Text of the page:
International Cat Day

Today is International Cat Day. I’ve blogged before about my Maine Coon Cat, Coed, but on this day, it seems fitting to do so again.

He’s a mama’s boy. We have our daily routine. It starts with me making my way to the coffee pot. He jumps down from the front window, where he’s spent the last little bit waiting for me to get out of bed, and follows me. All the time I’m making the coffee he is intertwining between my legs and, as Main Coon Cats do, he is chirping and talking to me. Sometimes I think it is just “hurry and get food in my dish”. But other times I swear he is telling me about guarding the house all night, or on the rare occasion I sleep in, I believe he is telling me how bad a mother I am for making him wait for his breakfast. I make my way to the fridge for my coffee cream and his can of food, holding on to the island countertop so I don’t trip over him. I divvy up the mornings ration to his dish and place in on his placemat on the floor and he settles in to snack away.

Once the coffee is made, my cup poured, and his breakfast done we make our way to the kitchen table. I sit with my feet up on another chair and he jumps up for his routine cuddle time. We sit like that while I read my emails, drink my coffee and coast my newsfeed on social media or until my legs get numb from his weight I have to put him down so the blood can start to circulate again.

Next, it’s off to the shower for me. I learned very early in our relationship that I must close the door to the en-suite or the cat will find his way into the shower with me. Maine Coon cats like water!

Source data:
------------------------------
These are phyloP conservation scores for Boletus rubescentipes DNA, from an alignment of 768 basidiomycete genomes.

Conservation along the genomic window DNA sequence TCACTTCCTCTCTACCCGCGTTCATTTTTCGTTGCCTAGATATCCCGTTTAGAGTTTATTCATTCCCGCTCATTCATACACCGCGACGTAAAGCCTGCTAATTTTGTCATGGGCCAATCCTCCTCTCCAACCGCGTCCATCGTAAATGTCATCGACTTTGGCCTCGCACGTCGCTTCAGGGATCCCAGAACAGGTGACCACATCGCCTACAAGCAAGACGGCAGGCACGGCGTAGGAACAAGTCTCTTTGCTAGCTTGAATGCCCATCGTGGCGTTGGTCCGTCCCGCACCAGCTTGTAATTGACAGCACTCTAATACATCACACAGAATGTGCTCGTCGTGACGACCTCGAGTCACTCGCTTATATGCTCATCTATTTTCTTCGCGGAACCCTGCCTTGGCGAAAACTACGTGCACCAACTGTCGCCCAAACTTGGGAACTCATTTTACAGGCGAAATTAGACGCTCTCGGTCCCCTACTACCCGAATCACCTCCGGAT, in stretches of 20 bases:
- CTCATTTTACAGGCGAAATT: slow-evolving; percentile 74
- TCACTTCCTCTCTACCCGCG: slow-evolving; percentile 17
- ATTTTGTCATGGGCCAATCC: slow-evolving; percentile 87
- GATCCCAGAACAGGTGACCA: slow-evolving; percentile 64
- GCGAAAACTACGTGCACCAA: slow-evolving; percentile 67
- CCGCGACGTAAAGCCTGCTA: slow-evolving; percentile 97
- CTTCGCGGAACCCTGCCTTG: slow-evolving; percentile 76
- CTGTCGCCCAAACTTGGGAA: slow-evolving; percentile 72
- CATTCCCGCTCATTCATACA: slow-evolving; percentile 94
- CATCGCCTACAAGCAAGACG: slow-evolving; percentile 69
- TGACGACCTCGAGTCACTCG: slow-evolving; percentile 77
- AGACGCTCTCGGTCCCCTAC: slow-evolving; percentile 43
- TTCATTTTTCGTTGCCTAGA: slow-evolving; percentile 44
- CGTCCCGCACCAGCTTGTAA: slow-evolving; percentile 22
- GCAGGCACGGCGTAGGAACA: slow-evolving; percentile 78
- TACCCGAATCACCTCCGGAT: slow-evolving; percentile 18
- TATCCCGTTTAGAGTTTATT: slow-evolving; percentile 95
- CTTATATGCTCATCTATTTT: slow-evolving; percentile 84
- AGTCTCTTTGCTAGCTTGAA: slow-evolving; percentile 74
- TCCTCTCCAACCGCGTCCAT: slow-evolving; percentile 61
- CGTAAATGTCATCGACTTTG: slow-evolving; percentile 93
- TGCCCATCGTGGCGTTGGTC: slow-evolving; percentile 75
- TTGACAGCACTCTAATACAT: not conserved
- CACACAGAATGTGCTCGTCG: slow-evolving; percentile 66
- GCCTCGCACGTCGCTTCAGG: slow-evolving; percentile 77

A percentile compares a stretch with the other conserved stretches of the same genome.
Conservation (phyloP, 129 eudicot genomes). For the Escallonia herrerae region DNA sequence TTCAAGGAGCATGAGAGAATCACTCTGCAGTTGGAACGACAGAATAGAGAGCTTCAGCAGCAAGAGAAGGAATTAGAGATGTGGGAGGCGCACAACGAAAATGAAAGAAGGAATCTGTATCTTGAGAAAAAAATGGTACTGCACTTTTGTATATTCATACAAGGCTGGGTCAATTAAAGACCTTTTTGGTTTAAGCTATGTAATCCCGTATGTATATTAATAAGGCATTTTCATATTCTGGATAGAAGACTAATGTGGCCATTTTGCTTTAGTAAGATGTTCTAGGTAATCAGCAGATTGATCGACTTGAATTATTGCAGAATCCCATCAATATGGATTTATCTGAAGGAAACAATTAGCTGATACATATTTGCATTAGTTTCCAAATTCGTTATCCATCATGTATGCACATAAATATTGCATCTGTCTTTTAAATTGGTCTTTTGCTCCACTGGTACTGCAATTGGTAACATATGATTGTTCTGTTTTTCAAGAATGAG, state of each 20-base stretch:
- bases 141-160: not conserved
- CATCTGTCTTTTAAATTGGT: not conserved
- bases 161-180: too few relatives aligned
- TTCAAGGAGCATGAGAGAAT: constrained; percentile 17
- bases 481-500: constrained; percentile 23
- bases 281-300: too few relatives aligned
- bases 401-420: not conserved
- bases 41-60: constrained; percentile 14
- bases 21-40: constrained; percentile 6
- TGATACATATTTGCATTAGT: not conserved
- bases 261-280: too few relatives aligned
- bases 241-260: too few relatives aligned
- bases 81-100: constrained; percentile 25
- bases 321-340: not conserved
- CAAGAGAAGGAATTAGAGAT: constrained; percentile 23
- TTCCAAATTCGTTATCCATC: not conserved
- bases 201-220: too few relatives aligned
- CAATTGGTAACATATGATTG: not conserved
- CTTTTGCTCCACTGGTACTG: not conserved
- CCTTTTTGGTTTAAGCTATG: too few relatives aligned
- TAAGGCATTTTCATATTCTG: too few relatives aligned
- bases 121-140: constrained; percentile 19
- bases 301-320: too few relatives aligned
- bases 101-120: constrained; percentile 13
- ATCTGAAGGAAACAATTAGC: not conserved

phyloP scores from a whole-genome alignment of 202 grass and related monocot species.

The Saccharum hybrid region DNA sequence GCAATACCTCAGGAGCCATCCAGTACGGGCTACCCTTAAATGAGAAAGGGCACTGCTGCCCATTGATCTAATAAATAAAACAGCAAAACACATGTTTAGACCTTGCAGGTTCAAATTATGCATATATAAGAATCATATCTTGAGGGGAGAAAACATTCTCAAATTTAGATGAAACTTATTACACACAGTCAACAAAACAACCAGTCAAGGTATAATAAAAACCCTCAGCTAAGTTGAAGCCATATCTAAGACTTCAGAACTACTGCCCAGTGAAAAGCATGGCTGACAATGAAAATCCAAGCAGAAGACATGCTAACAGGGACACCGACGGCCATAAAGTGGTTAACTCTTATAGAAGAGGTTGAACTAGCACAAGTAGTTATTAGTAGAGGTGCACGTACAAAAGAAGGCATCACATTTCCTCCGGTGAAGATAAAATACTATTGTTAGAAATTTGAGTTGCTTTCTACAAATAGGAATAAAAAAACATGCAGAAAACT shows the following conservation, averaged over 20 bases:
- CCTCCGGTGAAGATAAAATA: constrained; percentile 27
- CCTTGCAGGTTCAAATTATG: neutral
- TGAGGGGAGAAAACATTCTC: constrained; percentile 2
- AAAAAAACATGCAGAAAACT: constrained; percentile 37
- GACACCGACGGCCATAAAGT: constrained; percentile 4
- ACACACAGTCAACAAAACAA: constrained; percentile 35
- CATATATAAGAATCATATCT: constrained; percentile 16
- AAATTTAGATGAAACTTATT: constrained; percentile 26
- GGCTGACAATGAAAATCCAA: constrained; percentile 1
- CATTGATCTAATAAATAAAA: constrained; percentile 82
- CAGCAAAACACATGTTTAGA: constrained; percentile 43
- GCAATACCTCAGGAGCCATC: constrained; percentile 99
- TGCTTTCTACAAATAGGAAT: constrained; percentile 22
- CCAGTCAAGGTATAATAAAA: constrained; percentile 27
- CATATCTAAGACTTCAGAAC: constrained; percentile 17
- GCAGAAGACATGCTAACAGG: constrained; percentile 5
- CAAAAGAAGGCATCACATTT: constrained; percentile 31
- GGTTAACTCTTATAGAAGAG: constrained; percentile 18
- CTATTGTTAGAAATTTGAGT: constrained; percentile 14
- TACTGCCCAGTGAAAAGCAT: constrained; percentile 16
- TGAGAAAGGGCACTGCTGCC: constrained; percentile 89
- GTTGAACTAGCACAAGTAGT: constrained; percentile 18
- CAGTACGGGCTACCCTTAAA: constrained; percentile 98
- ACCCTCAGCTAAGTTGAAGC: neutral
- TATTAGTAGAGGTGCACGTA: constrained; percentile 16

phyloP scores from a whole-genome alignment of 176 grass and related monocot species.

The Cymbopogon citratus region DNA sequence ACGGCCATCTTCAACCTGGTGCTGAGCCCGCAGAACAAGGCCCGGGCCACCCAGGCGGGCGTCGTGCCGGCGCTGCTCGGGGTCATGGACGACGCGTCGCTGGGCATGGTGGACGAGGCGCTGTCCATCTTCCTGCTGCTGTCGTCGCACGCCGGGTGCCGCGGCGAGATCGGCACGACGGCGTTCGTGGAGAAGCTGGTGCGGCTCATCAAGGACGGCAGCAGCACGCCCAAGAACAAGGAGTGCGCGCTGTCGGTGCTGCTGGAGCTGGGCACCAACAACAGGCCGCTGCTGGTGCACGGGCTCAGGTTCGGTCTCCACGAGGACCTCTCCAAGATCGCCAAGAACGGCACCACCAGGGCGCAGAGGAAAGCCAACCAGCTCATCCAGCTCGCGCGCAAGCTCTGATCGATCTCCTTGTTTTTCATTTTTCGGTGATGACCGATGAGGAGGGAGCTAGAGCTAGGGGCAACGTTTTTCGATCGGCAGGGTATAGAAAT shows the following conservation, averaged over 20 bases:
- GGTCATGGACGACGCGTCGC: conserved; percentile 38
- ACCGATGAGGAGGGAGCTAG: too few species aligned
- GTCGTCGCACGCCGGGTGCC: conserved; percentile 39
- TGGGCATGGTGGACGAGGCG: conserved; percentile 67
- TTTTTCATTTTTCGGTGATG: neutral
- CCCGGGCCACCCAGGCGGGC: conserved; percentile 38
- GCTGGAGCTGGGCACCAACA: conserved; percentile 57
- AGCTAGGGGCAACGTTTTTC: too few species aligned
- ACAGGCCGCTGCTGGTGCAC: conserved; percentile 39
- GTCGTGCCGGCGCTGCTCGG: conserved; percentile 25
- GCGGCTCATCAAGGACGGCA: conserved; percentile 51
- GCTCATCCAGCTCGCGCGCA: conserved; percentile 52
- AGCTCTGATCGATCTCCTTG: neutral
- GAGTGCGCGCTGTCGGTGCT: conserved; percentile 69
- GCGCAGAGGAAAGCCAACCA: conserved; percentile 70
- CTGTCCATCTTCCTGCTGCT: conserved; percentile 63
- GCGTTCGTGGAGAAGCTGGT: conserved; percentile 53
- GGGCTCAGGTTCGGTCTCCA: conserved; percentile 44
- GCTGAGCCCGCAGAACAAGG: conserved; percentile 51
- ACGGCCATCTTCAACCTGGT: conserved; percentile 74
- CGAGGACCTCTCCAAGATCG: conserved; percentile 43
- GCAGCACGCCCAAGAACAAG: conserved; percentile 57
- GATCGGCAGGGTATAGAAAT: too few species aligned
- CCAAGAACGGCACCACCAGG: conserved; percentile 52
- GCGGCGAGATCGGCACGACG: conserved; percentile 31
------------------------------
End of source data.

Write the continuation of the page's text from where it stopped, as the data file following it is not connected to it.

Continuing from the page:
He waits, impatiently, outside the door for my return. He will chatter away and swish his paw back and forth under the door making sure I know he’s still there waiting and that I should hurry.

He jumps on the bed once I open the door where he waits for me to get dressed and then we head for my office, me in the lead and he, tail held high, waddling along behind. I sit in my chair and turn on the computer and he jumps up on the desk and lays behind my laptop. When he figures I need a break he will stand up and try to walk around the laptop, stepping on the keyboard and adding his paragraph to my story. No amount of talking or pushing will get him to leave until I push the laptop back on the desk to give him room to lay in front of it and I stroke his coat a few times and tell him how handsome he is. Then he settles back in his spot and we are off for another writing sprint.

As much as he can be a pain when I’m in a hurry, or trying to get that last sentence down, I’d never part with him and I know I couldn’t live without him. He’s a whole lot of unconditional love wrapped up in a furry, purring body. And did I mention that face?

About Linda O'Toole

Women's Fiction Author
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